- The Washington Times - Sunday, May 10, 2009

HAGERSTOWN, Md. | A unique program geared to preparing prison inmates to reunite with their families and loved ones upon release has spread to Washington County.

Following models already in place at prisons in Baltimore and Jessup, Md., the Washington County Community Mediation Center started arranging “re-entry mediation” sessions for inmates at Maryland Correctional Training Center, a medium-security men’s prison south of Hagerstown, said Valerie Main, executive director of the Washington County center.

Through the voluntary program, trained mediators facilitate up to three meetings between an inmate and the person who will serve as his “support system” after his release, Miss Main said. The sessions allow both people to work through their feelings and make plans for issues such as child rearing, employment and avoiding substance abuse, she said.

“We believe that if an inmate’s going to be released, it’s better for the community if they’re released with a plan,” she said.

The statewide program was created in response to a study that showed strong family involvement is key to inmates’ success in staying on the right side of the law after their release, said Lorig Charkoudian, executive director of Community Mediation Maryland, who started the re-entry mediation program two years ago at a correctional boot camp in Jessup.

The program is the only one of its kind in the country, but organizers hope it will become a model for others, she said.

Miss Charkoudian said that when she was director of Baltimore’s community mediation center, the Maryland Division of Parole and Probation sometimes called the center’s mediators for help when a recently released inmate was having a conflict with the family member with whom he or she was living.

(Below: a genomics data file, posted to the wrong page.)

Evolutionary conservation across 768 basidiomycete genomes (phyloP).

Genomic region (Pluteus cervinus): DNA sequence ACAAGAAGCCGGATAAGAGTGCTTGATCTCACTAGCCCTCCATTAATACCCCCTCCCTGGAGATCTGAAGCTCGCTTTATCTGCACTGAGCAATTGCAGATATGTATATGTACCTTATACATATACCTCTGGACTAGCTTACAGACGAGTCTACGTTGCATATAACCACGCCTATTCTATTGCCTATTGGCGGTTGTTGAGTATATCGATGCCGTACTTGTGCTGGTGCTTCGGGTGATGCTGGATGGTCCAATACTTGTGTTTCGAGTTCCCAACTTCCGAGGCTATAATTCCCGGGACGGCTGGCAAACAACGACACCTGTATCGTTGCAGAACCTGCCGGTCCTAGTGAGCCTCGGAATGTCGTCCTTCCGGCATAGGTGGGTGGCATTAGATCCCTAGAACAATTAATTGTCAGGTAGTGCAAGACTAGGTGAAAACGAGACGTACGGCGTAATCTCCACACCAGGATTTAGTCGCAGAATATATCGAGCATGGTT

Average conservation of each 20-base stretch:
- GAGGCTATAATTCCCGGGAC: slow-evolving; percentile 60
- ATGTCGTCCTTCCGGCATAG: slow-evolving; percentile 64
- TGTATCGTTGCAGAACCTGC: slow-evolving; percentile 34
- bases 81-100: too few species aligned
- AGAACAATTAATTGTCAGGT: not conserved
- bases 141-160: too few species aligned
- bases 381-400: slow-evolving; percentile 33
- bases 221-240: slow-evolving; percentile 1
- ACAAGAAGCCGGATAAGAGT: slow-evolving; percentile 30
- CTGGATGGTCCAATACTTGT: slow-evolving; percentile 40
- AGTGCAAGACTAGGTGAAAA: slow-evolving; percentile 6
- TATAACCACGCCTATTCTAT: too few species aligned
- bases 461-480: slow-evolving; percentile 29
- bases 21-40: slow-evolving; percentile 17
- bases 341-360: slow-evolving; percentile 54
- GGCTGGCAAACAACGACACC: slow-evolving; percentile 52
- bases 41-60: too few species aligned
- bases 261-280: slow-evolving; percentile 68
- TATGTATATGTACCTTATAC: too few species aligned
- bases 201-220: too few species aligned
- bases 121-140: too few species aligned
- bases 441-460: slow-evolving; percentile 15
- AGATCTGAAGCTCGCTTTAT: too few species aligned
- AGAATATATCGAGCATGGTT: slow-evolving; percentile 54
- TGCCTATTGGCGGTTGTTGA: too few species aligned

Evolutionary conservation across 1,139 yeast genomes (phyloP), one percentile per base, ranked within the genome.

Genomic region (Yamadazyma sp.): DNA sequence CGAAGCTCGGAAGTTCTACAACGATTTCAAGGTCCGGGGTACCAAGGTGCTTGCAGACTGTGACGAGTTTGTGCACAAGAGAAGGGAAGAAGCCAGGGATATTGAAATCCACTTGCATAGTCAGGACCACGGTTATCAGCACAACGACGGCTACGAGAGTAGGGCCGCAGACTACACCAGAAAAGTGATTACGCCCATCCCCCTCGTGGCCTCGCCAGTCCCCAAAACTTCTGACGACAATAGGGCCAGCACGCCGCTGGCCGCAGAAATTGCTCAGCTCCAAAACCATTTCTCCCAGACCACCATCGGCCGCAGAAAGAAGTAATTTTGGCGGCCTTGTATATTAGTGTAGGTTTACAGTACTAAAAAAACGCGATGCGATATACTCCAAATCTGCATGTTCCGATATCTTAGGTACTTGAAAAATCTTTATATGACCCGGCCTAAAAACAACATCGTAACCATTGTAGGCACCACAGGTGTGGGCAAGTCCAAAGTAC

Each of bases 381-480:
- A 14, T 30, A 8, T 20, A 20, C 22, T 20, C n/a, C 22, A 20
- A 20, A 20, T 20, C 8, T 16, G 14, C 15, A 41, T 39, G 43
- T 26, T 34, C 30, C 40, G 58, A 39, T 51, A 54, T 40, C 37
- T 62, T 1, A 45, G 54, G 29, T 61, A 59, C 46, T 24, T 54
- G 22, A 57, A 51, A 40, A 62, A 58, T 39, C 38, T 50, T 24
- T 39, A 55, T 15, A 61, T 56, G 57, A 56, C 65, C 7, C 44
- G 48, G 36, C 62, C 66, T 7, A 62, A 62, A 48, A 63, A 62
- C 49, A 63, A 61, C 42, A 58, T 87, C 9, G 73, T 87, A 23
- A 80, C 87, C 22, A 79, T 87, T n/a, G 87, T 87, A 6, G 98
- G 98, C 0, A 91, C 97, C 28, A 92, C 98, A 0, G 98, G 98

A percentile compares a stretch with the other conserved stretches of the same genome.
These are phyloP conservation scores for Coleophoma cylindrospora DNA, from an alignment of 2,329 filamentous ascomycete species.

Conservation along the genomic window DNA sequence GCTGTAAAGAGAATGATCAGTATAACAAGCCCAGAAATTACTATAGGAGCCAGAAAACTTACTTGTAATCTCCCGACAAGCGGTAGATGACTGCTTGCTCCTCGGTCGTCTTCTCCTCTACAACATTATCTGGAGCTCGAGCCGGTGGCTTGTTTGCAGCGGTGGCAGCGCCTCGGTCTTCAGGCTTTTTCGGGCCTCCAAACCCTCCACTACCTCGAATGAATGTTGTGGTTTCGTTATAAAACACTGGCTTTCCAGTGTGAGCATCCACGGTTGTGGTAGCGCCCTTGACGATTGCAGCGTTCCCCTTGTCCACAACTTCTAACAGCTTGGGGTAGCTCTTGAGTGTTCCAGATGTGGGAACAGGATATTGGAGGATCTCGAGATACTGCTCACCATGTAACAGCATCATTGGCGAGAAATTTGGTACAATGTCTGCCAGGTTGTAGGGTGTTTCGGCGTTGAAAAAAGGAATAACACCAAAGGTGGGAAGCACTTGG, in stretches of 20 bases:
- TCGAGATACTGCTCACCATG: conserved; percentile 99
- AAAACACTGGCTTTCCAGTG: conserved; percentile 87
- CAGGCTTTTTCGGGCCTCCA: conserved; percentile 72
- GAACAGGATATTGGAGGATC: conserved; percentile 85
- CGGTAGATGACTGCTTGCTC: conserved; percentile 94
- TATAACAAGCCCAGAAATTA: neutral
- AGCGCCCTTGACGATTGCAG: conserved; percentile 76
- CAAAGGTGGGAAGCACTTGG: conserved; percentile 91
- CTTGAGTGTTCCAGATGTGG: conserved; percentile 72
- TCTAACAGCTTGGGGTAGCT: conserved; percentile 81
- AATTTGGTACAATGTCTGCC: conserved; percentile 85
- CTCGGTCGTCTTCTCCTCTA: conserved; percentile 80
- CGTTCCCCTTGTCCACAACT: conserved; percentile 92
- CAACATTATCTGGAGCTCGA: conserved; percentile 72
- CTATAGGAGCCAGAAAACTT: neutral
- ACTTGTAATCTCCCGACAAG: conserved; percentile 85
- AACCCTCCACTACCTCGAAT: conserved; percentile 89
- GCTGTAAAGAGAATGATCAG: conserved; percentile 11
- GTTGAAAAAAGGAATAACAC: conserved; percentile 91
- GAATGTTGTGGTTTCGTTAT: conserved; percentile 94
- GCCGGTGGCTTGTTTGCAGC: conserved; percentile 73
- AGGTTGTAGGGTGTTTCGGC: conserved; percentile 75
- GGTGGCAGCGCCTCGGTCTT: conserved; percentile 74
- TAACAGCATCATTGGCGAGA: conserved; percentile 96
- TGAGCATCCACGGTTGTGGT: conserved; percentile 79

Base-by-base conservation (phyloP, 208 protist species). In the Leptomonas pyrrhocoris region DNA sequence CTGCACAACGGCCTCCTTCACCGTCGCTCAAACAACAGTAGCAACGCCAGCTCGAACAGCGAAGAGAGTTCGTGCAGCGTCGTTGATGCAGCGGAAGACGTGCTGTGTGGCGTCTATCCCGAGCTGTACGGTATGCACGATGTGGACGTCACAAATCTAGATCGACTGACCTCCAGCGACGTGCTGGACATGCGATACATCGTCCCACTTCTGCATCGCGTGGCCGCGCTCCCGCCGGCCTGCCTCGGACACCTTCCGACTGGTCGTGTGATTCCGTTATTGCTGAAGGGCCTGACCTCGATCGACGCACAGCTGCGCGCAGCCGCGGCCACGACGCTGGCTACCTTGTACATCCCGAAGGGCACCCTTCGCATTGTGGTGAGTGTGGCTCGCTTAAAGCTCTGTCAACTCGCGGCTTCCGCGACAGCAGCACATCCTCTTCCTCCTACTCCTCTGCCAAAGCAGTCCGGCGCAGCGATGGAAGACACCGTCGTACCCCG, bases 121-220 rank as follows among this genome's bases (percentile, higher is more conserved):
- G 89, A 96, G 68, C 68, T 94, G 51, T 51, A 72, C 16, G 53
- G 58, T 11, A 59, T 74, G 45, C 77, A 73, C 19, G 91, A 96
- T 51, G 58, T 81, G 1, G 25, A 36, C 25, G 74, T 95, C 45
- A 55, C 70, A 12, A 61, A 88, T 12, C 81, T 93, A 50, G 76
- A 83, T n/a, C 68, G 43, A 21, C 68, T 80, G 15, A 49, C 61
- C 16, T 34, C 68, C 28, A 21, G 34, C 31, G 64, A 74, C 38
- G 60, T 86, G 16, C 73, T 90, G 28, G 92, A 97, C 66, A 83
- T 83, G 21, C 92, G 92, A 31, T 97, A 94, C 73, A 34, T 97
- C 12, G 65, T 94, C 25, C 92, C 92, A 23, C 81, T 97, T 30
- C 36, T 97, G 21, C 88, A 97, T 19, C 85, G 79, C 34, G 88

In those situations, the pressures of moving back in with family often combined with pent-up tensions about the crime or the time spent in prison to create “something of a pressure cooker,” she said. Often, the situation exploded and the parolee left the family member’s home before mediators heard about it.

That’s why it can be valuable for an inmate to sit down with the people he or she will be living with to work through some of those issues before the inmate is released, Miss Charkoudian said.

“We’re offering this conversation to have the ‘I’m sorry’s, to talk about how it affected everybody in the family,” Miss Main said. “As mediators, we’re going to help them have that conversation in a neutral fashion.”

If these family issues are resolved ahead of time, the inmate has a better chance of reintegrating into society, said Mark A. Vernarelli, spokesman for the Maryland Department of Public Safety and Correctional Services.

“Family issues rank right up there with addiction relapse and failure to get a job as top reasons why inmates return to prison,” Mr. Vernarelli said.

As with the center’s free conflict mediation service, the re-entry mediation sessions are confidential. The mediator does not take sides or offer advice, but encourages the participants to discuss issues constructively and work out their own solutions.

Inmates scheduled for release within six months to a year are eligible to sign up for the program, Miss Main said. They can request mediation sessions with a person they will be living with after release, such as a parent, child, spouse or significant other, or with the other parent of their child, she said.

However, the program does not conduct mediation with the victim or with anyone who has a protective order against the inmate, she said.

After the inmate is released, the parties can opt to attend follow-up sessions with the Community Mediation Maryland center in the area where they are living, Miss Main said.

The center conducted its first information and sign-up session for the program at MCTC in March, Miss Main said. Seven inmates signed up for re-entry mediation at that time, she said.

Those inmates talked earnestly about not wanting to end up back where they were, needing their family’s help and wanting to get involved in their children’s lives, Miss Main said.

“They were very receptive and grateful that anything like this exists,” she said. “I think for the most part, most of them want to be successful in society, but don’t often have the tools.”

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